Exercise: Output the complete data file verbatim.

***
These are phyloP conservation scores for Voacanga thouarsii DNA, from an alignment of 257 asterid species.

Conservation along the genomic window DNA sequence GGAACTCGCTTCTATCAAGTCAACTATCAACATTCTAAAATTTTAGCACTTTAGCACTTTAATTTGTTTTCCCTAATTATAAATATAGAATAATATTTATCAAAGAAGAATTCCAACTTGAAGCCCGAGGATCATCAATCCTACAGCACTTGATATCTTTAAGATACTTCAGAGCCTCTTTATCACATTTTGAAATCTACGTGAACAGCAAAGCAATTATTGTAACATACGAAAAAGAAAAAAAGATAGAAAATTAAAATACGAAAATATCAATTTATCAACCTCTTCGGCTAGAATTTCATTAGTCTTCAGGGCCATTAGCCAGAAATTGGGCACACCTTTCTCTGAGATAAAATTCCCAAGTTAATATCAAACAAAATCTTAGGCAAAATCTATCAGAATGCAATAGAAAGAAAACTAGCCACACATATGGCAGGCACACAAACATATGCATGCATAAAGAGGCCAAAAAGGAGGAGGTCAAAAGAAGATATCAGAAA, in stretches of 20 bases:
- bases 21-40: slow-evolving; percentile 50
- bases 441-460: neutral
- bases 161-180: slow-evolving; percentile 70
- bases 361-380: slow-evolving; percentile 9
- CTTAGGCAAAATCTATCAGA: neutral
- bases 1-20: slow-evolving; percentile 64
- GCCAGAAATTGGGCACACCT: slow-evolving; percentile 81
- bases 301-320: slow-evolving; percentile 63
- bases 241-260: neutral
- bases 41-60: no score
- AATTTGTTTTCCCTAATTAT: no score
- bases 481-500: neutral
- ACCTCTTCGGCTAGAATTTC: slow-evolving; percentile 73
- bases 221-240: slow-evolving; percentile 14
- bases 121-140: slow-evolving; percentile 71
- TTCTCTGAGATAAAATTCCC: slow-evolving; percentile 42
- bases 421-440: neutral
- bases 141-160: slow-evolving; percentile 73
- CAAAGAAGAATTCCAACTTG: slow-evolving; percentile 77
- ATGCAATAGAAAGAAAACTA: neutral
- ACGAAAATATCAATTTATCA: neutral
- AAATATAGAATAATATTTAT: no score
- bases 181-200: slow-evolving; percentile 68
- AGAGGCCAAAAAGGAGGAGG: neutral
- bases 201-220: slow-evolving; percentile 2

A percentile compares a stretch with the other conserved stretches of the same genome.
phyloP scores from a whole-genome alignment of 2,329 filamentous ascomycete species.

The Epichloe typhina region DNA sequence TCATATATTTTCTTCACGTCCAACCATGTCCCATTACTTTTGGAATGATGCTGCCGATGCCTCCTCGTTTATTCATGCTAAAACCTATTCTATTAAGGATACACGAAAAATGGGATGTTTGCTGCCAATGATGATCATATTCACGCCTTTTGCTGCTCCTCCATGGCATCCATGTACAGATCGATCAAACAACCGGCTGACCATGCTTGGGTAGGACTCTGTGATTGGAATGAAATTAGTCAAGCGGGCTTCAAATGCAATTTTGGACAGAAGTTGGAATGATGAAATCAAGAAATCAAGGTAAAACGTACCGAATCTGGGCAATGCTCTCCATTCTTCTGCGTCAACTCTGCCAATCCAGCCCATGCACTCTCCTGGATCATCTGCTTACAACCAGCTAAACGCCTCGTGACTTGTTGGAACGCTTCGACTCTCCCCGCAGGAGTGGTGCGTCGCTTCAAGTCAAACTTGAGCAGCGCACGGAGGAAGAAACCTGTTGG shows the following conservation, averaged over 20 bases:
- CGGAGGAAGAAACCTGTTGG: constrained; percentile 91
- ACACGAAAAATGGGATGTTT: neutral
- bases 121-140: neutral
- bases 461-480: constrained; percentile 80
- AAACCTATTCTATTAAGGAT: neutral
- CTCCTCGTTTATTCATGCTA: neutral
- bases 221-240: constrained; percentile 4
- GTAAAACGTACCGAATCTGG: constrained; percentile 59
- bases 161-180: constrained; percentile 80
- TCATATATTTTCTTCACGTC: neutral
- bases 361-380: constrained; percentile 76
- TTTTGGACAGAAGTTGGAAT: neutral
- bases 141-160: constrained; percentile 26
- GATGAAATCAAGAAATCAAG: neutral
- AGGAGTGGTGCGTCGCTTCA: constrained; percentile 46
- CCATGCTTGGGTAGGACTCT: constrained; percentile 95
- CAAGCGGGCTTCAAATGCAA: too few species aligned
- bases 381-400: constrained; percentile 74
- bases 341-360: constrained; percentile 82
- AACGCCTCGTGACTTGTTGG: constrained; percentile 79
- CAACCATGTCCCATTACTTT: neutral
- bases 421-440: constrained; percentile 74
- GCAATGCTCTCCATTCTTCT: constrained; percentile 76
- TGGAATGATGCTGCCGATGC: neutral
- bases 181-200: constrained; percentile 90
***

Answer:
These are phyloP conservation scores for Voacanga thouarsii DNA, from an alignment of 257 asterid species.

Conservation along the genomic window DNA sequence GGAACTCGCTTCTATCAAGTCAACTATCAACATTCTAAAATTTTAGCACTTTAGCACTTTAATTTGTTTTCCCTAATTATAAATATAGAATAATATTTATCAAAGAAGAATTCCAACTTGAAGCCCGAGGATCATCAATCCTACAGCACTTGATATCTTTAAGATACTTCAGAGCCTCTTTATCACATTTTGAAATCTACGTGAACAGCAAAGCAATTATTGTAACATACGAAAAAGAAAAAAAGATAGAAAATTAAAATACGAAAATATCAATTTATCAACCTCTTCGGCTAGAATTTCATTAGTCTTCAGGGCCATTAGCCAGAAATTGGGCACACCTTTCTCTGAGATAAAATTCCCAAGTTAATATCAAACAAAATCTTAGGCAAAATCTATCAGAATGCAATAGAAAGAAAACTAGCCACACATATGGCAGGCACACAAACATATGCATGCATAAAGAGGCCAAAAAGGAGGAGGTCAAAAGAAGATATCAGAAA, in stretches of 20 bases:
- bases 21-40: slow-evolving; percentile 50
- bases 441-460: neutral
- bases 161-180: slow-evolving; percentile 70
- bases 361-380: slow-evolving; percentile 9
- CTTAGGCAAAATCTATCAGA: neutral
- bases 1-20: slow-evolving; percentile 64
- GCCAGAAATTGGGCACACCT: slow-evolving; percentile 81
- bases 301-320: slow-evolving; percentile 63
- bases 241-260: neutral
- bases 41-60: no score
- AATTTGTTTTCCCTAATTAT: no score
- bases 481-500: neutral
- ACCTCTTCGGCTAGAATTTC: slow-evolving; percentile 73
- bases 221-240: slow-evolving; percentile 14
- bases 121-140: slow-evolving; percentile 71
- TTCTCTGAGATAAAATTCCC: slow-evolving; percentile 42
- bases 421-440: neutral
- bases 141-160: slow-evolving; percentile 73
- CAAAGAAGAATTCCAACTTG: slow-evolving; percentile 77
- ATGCAATAGAAAGAAAACTA: neutral
- ACGAAAATATCAATTTATCA: neutral
- AAATATAGAATAATATTTAT: no score
- bases 181-200: slow-evolving; percentile 68
- AGAGGCCAAAAAGGAGGAGG: neutral
- bases 201-220: slow-evolving; percentile 2

A percentile compares a stretch with the other conserved stretches of the same genome.
phyloP scores from a whole-genome alignment of 2,329 filamentous ascomycete species.

The Epichloe typhina region DNA sequence TCATATATTTTCTTCACGTCCAACCATGTCCCATTACTTTTGGAATGATGCTGCCGATGCCTCCTCGTTTATTCATGCTAAAACCTATTCTATTAAGGATACACGAAAAATGGGATGTTTGCTGCCAATGATGATCATATTCACGCCTTTTGCTGCTCCTCCATGGCATCCATGTACAGATCGATCAAACAACCGGCTGACCATGCTTGGGTAGGACTCTGTGATTGGAATGAAATTAGTCAAGCGGGCTTCAAATGCAATTTTGGACAGAAGTTGGAATGATGAAATCAAGAAATCAAGGTAAAACGTACCGAATCTGGGCAATGCTCTCCATTCTTCTGCGTCAACTCTGCCAATCCAGCCCATGCACTCTCCTGGATCATCTGCTTACAACCAGCTAAACGCCTCGTGACTTGTTGGAACGCTTCGACTCTCCCCGCAGGAGTGGTGCGTCGCTTCAAGTCAAACTTGAGCAGCGCACGGAGGAAGAAACCTGTTGG shows the following conservation, averaged over 20 bases:
- CGGAGGAAGAAACCTGTTGG: constrained; percentile 91
- ACACGAAAAATGGGATGTTT: neutral
- bases 121-140: neutral
- bases 461-480: constrained; percentile 80
- AAACCTATTCTATTAAGGAT: neutral
- CTCCTCGTTTATTCATGCTA: neutral
- bases 221-240: constrained; percentile 4
- GTAAAACGTACCGAATCTGG: constrained; percentile 59
- bases 161-180: constrained; percentile 80
- TCATATATTTTCTTCACGTC: neutral
- bases 361-380: constrained; percentile 76
- TTTTGGACAGAAGTTGGAAT: neutral
- bases 141-160: constrained; percentile 26
- GATGAAATCAAGAAATCAAG: neutral
- AGGAGTGGTGCGTCGCTTCA: constrained; percentile 46
- CCATGCTTGGGTAGGACTCT: constrained; percentile 95
- CAAGCGGGCTTCAAATGCAA: too few species aligned
- bases 381-400: constrained; percentile 74
- bases 341-360: constrained; percentile 82
- AACGCCTCGTGACTTGTTGG: constrained; percentile 79
- CAACCATGTCCCATTACTTT: neutral
- bases 421-440: constrained; percentile 74
- GCAATGCTCTCCATTCTTCT: constrained; percentile 76
- TGGAATGATGCTGCCGATGC: neutral
- bases 181-200: constrained; percentile 90